With a few comments on my last post to spur me on, here are some hopefully final thoughts on the ironic life for the moment.
Irony is one of the characteristic social modes for Americans of at least the Generation X (that would be mine, i.e. 40ish) and younger. I can’t speak for how pervasive it is demographically in terms of race, class, or education: I certainly read R. Kelly’s “Trapped in the Closet” ironically.
While irony is generally interpreted as being the same as sarcasm, or satire, I saw something different in, say, South Park’s portrayal of Al Gore, which is so silly that I can’t see it as an actual criticism of global warming alarmism. Instead, it just uses our familiarity with this phenomenon as a premise for something comic. This is also my reading of Sacha Baron Cohen’s social commentary and Howard Stern’s arrogance. As detailed in my first post on this, I see in these examples some suspension of judgment on the part of the perpetrators: if it’s a commentary, it’s an ambiguous one, rooted in some recognition of the absurd.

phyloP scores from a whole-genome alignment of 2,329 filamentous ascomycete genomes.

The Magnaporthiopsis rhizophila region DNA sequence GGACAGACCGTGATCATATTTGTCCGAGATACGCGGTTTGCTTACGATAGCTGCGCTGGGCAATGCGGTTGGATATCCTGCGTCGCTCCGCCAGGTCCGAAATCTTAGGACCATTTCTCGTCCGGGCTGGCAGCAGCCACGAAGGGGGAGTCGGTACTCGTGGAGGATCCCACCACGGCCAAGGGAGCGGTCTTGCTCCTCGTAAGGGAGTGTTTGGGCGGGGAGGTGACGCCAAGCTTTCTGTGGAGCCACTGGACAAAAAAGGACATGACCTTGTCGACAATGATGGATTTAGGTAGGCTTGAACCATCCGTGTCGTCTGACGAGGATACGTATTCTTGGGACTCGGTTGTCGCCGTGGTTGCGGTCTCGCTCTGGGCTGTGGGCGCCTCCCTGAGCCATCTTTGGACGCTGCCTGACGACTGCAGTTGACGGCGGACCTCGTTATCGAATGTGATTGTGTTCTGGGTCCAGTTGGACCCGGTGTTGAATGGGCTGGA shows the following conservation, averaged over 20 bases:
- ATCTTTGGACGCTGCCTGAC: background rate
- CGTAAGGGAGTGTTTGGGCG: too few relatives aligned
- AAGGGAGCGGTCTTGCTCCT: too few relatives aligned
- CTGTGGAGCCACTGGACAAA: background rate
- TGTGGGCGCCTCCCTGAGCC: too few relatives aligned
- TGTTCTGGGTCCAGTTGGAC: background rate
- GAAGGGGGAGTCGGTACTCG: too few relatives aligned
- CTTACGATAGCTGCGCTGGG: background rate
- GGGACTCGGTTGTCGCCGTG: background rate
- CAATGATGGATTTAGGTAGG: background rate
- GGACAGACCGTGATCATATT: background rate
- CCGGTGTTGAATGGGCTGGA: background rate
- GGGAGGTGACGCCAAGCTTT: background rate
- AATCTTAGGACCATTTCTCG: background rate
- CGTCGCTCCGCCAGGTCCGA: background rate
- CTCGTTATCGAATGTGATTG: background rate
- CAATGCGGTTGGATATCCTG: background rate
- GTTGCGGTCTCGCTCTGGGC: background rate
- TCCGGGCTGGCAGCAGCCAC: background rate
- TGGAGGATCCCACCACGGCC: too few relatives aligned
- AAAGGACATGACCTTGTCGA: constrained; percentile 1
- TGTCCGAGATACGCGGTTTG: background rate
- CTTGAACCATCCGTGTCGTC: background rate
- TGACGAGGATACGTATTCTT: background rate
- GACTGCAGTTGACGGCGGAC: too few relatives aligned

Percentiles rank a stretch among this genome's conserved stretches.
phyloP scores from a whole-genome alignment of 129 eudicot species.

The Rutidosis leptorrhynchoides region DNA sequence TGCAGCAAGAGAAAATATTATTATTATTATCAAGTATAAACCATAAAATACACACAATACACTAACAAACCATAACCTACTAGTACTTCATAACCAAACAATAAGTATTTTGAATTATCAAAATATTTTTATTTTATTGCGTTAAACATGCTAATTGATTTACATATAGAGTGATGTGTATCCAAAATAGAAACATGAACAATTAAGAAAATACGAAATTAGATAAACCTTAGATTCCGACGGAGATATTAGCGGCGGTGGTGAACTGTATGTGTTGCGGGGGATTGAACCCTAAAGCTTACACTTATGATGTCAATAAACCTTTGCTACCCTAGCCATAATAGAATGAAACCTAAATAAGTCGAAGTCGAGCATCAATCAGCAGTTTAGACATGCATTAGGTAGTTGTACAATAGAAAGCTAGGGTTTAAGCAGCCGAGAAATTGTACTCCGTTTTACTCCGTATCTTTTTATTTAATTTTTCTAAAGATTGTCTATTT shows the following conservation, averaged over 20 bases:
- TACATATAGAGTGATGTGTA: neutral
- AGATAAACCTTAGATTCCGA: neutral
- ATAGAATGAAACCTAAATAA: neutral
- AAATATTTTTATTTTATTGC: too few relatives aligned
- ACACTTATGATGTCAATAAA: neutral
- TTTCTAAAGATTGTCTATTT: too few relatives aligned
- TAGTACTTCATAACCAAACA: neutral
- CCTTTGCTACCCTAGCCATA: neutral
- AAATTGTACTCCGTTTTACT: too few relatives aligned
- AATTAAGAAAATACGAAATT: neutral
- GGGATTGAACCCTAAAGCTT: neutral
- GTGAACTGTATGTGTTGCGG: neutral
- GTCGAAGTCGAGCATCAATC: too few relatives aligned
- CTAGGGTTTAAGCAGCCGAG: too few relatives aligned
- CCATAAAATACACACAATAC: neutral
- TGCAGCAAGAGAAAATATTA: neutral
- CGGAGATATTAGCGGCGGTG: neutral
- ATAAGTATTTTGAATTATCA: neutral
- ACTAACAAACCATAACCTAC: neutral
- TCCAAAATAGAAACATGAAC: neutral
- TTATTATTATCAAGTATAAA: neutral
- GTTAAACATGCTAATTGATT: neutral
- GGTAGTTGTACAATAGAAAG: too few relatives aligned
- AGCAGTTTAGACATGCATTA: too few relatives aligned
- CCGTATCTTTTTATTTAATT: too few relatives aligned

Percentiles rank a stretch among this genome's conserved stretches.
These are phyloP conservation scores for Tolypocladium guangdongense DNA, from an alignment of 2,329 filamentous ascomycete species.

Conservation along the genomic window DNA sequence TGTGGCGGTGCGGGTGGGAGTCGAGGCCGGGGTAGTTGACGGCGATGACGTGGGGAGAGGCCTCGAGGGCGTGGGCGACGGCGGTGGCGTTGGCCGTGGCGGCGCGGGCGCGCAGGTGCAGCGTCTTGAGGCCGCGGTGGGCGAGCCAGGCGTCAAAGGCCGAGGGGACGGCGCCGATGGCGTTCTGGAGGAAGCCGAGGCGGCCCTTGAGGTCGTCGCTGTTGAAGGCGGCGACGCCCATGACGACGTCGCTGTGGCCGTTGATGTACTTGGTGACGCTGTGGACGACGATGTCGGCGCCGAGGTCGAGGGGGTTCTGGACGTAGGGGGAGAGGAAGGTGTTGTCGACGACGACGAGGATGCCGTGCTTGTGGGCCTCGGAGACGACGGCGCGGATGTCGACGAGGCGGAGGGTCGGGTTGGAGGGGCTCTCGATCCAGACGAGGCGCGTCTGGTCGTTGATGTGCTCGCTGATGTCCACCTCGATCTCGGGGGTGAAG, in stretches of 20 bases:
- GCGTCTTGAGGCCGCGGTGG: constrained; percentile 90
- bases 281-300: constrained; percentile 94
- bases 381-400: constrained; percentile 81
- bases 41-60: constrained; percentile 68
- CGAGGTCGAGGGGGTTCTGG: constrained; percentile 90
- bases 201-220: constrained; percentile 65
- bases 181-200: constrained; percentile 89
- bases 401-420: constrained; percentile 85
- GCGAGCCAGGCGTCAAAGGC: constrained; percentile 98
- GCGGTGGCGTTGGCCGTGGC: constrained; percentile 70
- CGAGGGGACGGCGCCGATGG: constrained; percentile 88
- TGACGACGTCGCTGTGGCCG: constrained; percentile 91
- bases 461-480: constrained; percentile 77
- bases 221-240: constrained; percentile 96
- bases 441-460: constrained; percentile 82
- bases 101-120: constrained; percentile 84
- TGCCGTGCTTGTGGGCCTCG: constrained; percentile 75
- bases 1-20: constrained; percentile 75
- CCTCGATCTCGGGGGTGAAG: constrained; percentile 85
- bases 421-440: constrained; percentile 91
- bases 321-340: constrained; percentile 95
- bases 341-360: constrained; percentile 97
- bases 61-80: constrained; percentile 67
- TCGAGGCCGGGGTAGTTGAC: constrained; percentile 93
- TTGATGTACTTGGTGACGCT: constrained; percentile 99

What are the social and psychological affects of this phenomenon? Is it overall a good or bad thing? These are huge questions, and I don’t think I can do them justice here, but let me make a few points: